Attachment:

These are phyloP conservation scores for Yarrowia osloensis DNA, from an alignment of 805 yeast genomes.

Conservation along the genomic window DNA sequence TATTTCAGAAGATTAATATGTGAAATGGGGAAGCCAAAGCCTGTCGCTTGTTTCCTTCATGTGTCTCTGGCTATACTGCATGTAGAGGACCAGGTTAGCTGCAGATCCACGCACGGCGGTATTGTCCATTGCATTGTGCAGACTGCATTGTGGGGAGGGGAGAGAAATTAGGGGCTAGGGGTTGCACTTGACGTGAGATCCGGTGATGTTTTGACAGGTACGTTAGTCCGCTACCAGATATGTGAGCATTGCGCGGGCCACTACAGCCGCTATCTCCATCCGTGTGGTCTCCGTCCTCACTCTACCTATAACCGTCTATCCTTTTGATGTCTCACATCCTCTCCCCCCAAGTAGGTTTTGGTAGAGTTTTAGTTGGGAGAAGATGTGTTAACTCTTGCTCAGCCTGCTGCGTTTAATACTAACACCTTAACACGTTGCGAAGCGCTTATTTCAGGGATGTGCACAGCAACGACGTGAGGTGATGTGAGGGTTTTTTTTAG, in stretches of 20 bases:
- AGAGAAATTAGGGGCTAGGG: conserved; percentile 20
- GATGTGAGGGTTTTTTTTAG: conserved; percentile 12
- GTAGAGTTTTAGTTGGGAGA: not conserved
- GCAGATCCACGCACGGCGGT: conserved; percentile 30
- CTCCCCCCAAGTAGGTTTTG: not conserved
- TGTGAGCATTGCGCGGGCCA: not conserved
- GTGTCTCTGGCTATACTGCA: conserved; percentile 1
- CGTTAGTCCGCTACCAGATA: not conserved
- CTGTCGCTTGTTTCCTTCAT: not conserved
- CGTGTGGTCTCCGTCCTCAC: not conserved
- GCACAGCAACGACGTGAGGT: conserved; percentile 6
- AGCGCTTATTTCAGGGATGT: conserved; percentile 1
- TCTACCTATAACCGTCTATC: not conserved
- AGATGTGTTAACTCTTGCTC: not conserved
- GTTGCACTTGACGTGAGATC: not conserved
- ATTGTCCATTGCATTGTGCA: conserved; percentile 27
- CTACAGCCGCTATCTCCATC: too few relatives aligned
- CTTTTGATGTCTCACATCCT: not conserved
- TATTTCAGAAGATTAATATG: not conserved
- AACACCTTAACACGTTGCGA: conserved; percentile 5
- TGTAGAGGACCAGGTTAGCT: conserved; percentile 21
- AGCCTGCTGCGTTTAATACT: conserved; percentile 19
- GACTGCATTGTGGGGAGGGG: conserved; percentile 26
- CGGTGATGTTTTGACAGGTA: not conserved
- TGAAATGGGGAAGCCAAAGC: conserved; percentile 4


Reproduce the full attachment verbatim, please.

These are phyloP conservation scores for Yarrowia osloensis DNA, from an alignment of 805 yeast genomes.

Conservation along the genomic window DNA sequence TATTTCAGAAGATTAATATGTGAAATGGGGAAGCCAAAGCCTGTCGCTTGTTTCCTTCATGTGTCTCTGGCTATACTGCATGTAGAGGACCAGGTTAGCTGCAGATCCACGCACGGCGGTATTGTCCATTGCATTGTGCAGACTGCATTGTGGGGAGGGGAGAGAAATTAGGGGCTAGGGGTTGCACTTGACGTGAGATCCGGTGATGTTTTGACAGGTACGTTAGTCCGCTACCAGATATGTGAGCATTGCGCGGGCCACTACAGCCGCTATCTCCATCCGTGTGGTCTCCGTCCTCACTCTACCTATAACCGTCTATCCTTTTGATGTCTCACATCCTCTCCCCCCAAGTAGGTTTTGGTAGAGTTTTAGTTGGGAGAAGATGTGTTAACTCTTGCTCAGCCTGCTGCGTTTAATACTAACACCTTAACACGTTGCGAAGCGCTTATTTCAGGGATGTGCACAGCAACGACGTGAGGTGATGTGAGGGTTTTTTTTAG, in stretches of 20 bases:
- AGAGAAATTAGGGGCTAGGG: conserved; percentile 20
- GATGTGAGGGTTTTTTTTAG: conserved; percentile 12
- GTAGAGTTTTAGTTGGGAGA: not conserved
- GCAGATCCACGCACGGCGGT: conserved; percentile 30
- CTCCCCCCAAGTAGGTTTTG: not conserved
- TGTGAGCATTGCGCGGGCCA: not conserved
- GTGTCTCTGGCTATACTGCA: conserved; percentile 1
- CGTTAGTCCGCTACCAGATA: not conserved
- CTGTCGCTTGTTTCCTTCAT: not conserved
- CGTGTGGTCTCCGTCCTCAC: not conserved
- GCACAGCAACGACGTGAGGT: conserved; percentile 6
- AGCGCTTATTTCAGGGATGT: conserved; percentile 1
- TCTACCTATAACCGTCTATC: not conserved
- AGATGTGTTAACTCTTGCTC: not conserved
- GTTGCACTTGACGTGAGATC: not conserved
- ATTGTCCATTGCATTGTGCA: conserved; percentile 27
- CTACAGCCGCTATCTCCATC: too few relatives aligned
- CTTTTGATGTCTCACATCCT: not conserved
- TATTTCAGAAGATTAATATG: not conserved
- AACACCTTAACACGTTGCGA: conserved; percentile 5
- TGTAGAGGACCAGGTTAGCT: conserved; percentile 21
- AGCCTGCTGCGTTTAATACT: conserved; percentile 19
- GACTGCATTGTGGGGAGGGG: conserved; percentile 26
- CGGTGATGTTTTGACAGGTA: not conserved
- TGAAATGGGGAAGCCAAAGC: conserved; percentile 4